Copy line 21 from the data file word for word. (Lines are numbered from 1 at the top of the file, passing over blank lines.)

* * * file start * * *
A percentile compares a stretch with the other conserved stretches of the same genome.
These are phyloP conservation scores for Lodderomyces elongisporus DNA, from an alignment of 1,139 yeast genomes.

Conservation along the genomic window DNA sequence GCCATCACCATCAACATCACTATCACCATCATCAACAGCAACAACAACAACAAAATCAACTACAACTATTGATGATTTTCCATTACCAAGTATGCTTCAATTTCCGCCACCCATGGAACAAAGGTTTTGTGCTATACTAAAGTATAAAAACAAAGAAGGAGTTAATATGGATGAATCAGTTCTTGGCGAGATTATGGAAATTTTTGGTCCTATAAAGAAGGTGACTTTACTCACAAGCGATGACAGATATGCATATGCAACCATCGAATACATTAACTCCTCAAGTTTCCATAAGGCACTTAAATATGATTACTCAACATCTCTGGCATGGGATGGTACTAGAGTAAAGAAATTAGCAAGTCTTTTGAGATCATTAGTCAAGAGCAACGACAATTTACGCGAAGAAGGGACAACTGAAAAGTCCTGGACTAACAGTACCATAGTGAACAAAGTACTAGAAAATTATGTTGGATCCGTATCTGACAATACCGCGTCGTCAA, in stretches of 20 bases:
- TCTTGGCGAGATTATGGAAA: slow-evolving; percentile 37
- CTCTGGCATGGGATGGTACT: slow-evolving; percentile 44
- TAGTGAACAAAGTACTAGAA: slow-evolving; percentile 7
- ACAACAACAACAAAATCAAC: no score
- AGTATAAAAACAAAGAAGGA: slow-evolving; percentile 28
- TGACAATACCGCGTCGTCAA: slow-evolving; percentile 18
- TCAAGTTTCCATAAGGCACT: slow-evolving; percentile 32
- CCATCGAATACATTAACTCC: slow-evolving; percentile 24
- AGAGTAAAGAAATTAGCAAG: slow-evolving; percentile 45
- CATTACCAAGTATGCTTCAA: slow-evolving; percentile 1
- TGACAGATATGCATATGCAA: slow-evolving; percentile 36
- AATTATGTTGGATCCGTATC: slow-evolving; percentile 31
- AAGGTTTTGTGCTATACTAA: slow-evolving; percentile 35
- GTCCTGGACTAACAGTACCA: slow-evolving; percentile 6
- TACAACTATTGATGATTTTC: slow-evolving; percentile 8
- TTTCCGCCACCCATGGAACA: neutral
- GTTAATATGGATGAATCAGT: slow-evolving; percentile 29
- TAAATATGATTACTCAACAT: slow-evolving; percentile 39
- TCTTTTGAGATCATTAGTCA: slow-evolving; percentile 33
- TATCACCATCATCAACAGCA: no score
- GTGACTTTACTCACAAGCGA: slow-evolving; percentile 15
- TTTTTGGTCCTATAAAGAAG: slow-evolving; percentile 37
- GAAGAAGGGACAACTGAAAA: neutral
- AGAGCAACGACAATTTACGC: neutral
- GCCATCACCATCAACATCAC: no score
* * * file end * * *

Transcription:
- TAAATATGATTACTCAACAT: slow-evolving; percentile 39